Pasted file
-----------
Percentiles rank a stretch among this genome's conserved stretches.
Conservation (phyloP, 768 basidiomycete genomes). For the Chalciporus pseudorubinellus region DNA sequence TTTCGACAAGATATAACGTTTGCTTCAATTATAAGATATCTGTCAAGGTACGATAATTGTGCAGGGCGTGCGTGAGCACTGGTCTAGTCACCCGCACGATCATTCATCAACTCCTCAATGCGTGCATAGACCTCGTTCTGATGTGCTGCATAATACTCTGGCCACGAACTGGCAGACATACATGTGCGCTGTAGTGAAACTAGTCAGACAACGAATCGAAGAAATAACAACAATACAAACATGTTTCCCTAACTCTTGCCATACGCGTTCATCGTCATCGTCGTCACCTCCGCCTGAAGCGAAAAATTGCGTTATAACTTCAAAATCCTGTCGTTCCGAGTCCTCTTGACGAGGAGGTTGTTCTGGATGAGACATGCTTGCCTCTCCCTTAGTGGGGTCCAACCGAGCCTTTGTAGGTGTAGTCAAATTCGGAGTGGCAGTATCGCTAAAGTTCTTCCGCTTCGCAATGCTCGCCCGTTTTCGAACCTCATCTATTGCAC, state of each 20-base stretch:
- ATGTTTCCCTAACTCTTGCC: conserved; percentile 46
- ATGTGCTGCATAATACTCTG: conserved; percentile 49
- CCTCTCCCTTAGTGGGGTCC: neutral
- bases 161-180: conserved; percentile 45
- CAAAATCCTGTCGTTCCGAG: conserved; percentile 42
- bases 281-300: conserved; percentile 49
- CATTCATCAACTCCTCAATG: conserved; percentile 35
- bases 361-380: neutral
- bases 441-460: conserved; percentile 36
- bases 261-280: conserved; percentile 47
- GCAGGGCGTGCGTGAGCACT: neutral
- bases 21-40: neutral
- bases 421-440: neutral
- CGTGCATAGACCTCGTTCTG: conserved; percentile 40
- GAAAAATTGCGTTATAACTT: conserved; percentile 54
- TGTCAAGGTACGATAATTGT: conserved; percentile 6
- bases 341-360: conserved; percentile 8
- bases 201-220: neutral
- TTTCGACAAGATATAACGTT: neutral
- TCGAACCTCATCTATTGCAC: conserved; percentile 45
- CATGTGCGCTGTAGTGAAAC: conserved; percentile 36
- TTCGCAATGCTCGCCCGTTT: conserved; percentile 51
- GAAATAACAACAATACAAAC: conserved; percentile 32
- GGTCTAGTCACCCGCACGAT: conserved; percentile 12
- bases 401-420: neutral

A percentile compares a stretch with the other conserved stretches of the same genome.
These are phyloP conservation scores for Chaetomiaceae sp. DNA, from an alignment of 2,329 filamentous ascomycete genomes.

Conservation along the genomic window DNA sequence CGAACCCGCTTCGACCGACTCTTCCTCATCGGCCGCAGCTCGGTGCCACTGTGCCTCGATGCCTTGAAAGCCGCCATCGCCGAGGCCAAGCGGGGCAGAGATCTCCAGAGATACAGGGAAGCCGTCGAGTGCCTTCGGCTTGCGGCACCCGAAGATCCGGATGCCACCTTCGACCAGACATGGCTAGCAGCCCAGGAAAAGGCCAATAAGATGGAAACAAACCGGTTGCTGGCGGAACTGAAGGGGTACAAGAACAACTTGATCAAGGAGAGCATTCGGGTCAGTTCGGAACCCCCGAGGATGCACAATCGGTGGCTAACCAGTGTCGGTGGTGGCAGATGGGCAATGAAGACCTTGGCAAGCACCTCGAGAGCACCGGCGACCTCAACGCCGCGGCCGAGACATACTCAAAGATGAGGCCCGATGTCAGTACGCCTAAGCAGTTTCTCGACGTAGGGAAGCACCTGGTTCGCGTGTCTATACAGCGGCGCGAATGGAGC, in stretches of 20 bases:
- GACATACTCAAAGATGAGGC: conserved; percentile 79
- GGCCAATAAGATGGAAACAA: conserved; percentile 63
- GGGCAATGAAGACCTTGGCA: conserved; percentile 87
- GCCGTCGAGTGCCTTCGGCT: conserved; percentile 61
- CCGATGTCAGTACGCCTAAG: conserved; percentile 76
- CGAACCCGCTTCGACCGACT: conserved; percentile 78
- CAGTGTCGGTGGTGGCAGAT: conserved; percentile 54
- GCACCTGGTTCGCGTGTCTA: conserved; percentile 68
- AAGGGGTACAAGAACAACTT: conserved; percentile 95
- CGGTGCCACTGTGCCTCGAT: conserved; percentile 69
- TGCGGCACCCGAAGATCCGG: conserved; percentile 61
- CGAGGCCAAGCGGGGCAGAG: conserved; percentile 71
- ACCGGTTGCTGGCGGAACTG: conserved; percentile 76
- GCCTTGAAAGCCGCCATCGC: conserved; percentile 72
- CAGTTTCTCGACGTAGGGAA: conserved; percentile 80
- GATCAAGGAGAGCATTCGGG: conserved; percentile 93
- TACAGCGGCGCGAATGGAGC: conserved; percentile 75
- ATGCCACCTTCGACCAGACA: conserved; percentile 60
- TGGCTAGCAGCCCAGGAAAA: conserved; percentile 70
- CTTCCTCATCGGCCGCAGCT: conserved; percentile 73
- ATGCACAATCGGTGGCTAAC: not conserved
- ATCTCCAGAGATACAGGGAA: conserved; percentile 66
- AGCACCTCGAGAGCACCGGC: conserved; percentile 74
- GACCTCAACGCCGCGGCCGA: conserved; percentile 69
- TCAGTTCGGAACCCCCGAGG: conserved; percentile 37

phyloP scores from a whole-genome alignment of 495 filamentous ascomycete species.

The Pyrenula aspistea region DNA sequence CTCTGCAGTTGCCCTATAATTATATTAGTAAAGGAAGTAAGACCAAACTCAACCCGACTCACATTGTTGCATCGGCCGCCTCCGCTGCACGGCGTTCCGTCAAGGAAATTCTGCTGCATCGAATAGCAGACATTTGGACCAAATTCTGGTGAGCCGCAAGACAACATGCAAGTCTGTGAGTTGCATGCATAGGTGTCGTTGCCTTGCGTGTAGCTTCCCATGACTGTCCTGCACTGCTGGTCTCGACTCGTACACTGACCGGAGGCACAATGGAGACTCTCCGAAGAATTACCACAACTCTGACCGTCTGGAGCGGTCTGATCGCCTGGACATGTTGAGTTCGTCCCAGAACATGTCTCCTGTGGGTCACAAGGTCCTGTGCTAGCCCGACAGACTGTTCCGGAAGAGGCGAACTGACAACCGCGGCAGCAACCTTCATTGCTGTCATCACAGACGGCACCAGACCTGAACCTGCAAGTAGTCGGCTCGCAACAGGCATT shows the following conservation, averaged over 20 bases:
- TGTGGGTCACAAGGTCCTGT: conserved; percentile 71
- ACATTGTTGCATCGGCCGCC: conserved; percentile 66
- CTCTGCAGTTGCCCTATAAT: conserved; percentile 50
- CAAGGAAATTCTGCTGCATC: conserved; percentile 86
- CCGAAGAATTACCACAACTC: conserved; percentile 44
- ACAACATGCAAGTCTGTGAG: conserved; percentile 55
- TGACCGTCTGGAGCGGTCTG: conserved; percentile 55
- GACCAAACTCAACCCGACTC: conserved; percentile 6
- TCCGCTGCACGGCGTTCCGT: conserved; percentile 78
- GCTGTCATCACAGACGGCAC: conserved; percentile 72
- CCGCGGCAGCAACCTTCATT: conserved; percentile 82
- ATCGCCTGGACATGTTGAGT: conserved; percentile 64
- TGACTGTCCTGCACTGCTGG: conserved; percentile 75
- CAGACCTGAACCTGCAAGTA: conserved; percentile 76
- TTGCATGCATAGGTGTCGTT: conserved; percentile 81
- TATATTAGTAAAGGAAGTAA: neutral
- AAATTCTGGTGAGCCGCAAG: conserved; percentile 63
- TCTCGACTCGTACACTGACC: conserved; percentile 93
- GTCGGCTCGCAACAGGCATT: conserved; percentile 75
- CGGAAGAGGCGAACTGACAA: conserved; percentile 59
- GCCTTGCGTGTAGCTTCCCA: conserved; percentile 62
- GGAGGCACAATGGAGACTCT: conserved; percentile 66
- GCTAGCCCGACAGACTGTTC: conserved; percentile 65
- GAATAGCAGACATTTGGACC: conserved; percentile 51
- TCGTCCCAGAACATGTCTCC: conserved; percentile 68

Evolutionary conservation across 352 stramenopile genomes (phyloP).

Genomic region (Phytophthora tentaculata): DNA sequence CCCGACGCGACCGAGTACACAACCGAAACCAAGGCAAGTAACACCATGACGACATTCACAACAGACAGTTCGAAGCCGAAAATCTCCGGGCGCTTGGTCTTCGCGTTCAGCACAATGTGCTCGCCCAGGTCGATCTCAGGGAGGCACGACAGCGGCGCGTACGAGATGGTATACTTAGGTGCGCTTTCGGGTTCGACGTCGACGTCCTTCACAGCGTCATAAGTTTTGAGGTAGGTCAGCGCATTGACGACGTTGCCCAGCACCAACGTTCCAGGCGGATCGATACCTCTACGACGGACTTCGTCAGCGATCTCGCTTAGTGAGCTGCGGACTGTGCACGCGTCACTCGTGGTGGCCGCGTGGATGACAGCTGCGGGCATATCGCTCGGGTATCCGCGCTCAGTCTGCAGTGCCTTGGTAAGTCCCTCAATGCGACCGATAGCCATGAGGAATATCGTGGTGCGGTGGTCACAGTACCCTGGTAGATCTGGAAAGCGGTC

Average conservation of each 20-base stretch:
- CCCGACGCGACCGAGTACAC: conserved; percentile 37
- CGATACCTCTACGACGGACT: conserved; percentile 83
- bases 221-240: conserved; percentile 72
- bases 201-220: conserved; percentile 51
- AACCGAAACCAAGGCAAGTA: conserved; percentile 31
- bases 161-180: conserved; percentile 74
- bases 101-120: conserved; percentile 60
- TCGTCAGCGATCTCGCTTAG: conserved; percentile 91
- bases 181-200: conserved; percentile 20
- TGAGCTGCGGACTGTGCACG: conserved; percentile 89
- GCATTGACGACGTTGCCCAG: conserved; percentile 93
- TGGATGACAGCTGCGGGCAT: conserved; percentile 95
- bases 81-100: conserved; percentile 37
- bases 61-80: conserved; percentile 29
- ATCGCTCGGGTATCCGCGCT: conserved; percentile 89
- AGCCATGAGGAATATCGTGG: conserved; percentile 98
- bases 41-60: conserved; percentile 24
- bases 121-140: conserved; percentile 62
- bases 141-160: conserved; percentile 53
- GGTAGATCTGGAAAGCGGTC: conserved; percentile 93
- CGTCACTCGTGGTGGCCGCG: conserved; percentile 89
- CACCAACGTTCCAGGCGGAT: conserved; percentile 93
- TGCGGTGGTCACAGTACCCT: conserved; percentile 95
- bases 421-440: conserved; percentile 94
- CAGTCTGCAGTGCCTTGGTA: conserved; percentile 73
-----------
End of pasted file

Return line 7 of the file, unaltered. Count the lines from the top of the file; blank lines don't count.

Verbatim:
- CAAAATCCTGTCGTTCCGAG: conserved; percentile 42